A Fan’s Notes—Frederick Exley’s obsessive memoir about alcoholism and football was decades ahead of its time. The sequence when Exley attends a N.Y. Giants game alongside a prim-and-proper family and tries to behave himself is so awful, and so funny.
Out of Sheer Rage—My favorite book by my favorite contemporary writer, Geoff Dyer. As much as he insists he is “not writing a sober academic study of D.H, Lawrence,” you end up learning quite a lot about Lawrence. And even more about Dyer. Despite all his whining, he makes writing look effortless. And fun.
Yeah. No. Totally.—Okay yes, I published this book. But in working with Lisa Wells on her essay collection, in encouraging her to write about whatever she wanted to, I began to learn how I wanted to write. Lisa was the first person to suggest that out of my own little scraps, I should make a book.
Orphans—It’s been almost a decade since I ran across the essay “Documents” in the New Yorker, but Charles D’Ambrosio’s clear-eyed examination of the poems and letters left behind by his damaged family still haunts me in ways that no other piece of writing ever has.
JP: So glad you mentioned Orphans. I think of Clear Cut Press (R.I.P.) as being a forerunner in the NW in publishing these small batches of locally grown, well-written, well-packaged books that could totally stand up to any big press book.
MH: Like you, I was a huge fan of Clear Cut Press (and will freely admit to borrowing some of their layout ideas for Yeah. No. Totally.). I also really admire what Matthew Stadler is doing these days at Publication Studio. I should mention that I think Clear Cut was part of a long tradition of small press publishing. The vitality of small presses is really kind of cyclical. During conservative eras in publishing, they become more vital and higher profile (think of all the tiny publishing houses in Paris in the ’20s and ’50s that took huge legal and artistic risks and ended up publishing authors that are now on every college syllabus). I’d like to think we might be entering a similar kind of era, and not just in Portland. This stuff is happening all over the country. I wish I was a little more knowledgeable about small press publishing in the Pacific Northwest before the past decade, but I do think Clear Cut and Future Tense Books have been very important in establishing a home-grown tradition here.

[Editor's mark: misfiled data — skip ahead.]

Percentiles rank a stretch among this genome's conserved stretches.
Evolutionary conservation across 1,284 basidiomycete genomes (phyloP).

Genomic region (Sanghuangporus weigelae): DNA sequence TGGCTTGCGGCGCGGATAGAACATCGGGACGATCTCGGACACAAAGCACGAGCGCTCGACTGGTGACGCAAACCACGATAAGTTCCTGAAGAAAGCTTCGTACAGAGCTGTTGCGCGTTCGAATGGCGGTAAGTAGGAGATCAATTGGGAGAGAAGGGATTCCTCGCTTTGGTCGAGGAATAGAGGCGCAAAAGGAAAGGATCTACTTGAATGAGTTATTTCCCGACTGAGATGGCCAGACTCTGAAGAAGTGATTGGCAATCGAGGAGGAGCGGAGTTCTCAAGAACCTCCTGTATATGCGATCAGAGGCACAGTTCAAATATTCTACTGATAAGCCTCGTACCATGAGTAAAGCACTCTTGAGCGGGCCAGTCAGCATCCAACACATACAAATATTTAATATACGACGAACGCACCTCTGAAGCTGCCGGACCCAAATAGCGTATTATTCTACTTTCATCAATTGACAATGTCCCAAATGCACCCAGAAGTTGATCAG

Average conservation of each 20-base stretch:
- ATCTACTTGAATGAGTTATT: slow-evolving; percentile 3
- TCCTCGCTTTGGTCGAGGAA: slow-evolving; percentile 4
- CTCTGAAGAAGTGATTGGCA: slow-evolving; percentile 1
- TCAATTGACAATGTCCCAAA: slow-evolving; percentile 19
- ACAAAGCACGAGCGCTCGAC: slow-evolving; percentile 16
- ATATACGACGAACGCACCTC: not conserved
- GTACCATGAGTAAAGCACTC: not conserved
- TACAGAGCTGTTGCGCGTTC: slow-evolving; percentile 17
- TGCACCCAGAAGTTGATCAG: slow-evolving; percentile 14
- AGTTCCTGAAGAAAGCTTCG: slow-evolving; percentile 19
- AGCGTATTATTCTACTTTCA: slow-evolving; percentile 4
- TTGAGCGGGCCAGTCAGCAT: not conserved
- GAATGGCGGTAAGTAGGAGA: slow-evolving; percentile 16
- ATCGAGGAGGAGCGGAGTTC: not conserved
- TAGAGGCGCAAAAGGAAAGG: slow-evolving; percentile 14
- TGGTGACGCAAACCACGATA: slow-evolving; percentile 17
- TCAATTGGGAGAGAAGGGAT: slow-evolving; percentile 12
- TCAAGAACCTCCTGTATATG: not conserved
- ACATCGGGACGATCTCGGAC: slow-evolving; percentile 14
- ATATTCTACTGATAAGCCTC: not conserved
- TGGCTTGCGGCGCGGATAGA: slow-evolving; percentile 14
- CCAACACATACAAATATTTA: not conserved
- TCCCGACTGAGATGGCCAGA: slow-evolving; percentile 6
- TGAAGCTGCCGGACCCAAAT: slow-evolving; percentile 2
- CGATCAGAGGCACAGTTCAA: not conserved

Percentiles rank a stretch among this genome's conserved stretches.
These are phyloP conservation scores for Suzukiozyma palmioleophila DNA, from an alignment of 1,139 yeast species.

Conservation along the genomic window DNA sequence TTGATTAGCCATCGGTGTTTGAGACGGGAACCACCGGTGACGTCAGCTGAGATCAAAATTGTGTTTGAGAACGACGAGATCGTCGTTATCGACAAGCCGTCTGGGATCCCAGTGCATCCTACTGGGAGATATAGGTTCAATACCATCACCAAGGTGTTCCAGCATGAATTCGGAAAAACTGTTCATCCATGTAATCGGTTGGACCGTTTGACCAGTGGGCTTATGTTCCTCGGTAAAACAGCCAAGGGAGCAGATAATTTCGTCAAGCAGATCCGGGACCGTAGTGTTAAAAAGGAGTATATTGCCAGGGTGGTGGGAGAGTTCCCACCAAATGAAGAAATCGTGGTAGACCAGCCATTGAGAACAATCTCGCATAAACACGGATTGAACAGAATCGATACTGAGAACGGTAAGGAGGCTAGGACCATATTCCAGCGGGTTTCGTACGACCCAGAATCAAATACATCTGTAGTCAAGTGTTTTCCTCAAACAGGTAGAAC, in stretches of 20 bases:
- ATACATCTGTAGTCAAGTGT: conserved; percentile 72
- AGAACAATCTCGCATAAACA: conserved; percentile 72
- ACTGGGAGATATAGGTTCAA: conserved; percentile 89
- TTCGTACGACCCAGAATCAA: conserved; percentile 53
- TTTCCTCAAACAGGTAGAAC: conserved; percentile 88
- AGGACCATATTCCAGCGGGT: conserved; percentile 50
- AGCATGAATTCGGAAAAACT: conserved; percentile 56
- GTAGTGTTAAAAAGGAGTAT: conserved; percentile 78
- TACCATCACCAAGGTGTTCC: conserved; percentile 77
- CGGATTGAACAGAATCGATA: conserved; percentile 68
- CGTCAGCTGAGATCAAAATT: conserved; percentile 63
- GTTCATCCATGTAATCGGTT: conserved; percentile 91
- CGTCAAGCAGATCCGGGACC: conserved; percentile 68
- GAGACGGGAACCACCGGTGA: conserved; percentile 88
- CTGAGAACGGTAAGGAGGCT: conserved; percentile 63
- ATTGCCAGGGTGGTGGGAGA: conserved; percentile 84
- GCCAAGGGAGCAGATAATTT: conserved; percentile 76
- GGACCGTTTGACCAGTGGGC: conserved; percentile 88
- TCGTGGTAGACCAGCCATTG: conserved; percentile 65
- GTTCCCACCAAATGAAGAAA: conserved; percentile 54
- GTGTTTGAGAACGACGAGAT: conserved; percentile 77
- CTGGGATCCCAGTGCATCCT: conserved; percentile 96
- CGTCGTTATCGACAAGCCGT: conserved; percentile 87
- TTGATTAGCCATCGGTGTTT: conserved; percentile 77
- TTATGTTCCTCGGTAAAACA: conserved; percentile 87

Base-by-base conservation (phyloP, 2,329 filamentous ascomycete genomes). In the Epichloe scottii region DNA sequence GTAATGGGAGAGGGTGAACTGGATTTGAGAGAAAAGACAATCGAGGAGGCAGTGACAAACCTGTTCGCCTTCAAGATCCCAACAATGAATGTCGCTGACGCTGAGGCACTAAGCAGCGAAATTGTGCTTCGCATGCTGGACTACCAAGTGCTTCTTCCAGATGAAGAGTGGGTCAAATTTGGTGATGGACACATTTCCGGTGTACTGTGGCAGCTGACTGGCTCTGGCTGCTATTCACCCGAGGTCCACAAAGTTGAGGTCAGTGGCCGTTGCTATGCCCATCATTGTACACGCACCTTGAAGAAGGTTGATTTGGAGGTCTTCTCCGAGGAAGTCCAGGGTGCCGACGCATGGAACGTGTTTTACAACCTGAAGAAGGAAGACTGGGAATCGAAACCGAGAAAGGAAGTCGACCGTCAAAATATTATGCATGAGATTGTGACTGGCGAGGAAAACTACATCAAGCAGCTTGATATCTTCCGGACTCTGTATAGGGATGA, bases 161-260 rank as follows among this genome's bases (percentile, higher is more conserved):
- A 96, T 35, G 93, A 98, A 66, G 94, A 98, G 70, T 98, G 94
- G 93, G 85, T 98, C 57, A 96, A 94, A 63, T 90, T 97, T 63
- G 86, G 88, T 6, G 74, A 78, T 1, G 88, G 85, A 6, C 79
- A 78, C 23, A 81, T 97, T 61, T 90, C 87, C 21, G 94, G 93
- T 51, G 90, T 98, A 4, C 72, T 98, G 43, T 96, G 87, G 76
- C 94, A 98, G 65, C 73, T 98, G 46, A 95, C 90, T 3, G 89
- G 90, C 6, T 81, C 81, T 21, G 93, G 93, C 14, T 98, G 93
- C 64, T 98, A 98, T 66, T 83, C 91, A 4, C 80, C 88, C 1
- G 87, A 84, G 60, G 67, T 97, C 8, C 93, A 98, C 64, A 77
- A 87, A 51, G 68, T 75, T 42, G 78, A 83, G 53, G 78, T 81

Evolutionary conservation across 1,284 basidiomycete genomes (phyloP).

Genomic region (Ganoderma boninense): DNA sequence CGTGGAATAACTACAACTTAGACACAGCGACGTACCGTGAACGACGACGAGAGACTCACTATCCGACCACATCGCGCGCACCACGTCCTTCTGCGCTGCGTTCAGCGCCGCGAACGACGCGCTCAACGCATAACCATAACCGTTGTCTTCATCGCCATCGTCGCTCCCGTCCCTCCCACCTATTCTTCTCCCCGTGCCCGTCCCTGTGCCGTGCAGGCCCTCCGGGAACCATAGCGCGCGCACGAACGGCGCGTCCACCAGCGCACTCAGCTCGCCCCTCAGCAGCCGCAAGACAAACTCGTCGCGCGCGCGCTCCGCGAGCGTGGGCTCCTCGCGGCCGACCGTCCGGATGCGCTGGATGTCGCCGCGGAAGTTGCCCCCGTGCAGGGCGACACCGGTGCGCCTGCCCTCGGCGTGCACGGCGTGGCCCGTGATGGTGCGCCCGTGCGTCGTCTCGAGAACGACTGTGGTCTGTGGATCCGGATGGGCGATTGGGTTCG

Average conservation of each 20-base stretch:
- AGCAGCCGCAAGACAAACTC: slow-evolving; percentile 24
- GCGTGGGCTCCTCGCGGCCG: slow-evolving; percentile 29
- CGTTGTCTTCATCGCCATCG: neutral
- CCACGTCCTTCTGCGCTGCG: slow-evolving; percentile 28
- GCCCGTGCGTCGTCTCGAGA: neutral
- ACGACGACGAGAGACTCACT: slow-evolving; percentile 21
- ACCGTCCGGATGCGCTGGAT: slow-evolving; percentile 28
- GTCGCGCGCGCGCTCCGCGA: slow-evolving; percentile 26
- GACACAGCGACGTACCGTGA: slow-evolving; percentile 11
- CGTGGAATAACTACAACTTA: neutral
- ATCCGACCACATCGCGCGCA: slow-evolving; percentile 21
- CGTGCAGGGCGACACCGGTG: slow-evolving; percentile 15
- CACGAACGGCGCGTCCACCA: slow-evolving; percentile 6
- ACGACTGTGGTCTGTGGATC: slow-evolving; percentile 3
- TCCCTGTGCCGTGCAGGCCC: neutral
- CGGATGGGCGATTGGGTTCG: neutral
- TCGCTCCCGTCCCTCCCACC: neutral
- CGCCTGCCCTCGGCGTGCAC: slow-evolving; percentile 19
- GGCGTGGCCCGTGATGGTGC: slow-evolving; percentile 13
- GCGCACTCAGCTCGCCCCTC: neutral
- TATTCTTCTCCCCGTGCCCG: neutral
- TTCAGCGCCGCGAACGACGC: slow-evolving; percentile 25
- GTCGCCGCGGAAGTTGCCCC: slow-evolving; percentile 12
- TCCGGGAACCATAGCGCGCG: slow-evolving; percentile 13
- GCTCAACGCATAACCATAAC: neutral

JP: Your essays remind me a lot of Lena Dunham’s work. Do you know it, and what do you think of the comparison?
MH: I haven’t seen “Girls” yet, but from what I’ve heard, I’ll probably love it when I do. It sounds like Dunham is navigating that gray area between indulgence and universality. There are two kinds of people in the world: those who want to know what other people are thinking, and those who don’t.
JP: Dunham is definitely the former (See her New Yorker essay about trying to figure out why she was blocked by her ex’s mother on Facebook!). There’s something particularly Gen-X-sounding about all this. Would you say that’s true and what do you think it says about our generation?
MH: I don’t know if it’s generational, but I do think that the amount of time my peers and I spend on Facebook or Gchat or just waiting for that text contributes to this hunger to know what’s actually going on in each others’ heads.
JP: In the same vein, one of my favorite essays in your collection is a short one where you and your girlfriend think you might be vacationing with the author Jonathan Ames and spend most of your time watching him and speculating about him. I won’t give away the ending, but what I want to know is, while that was happening, were you thinking, “I’m going to write about this”? Do you usually think about writing about something while it’s happening?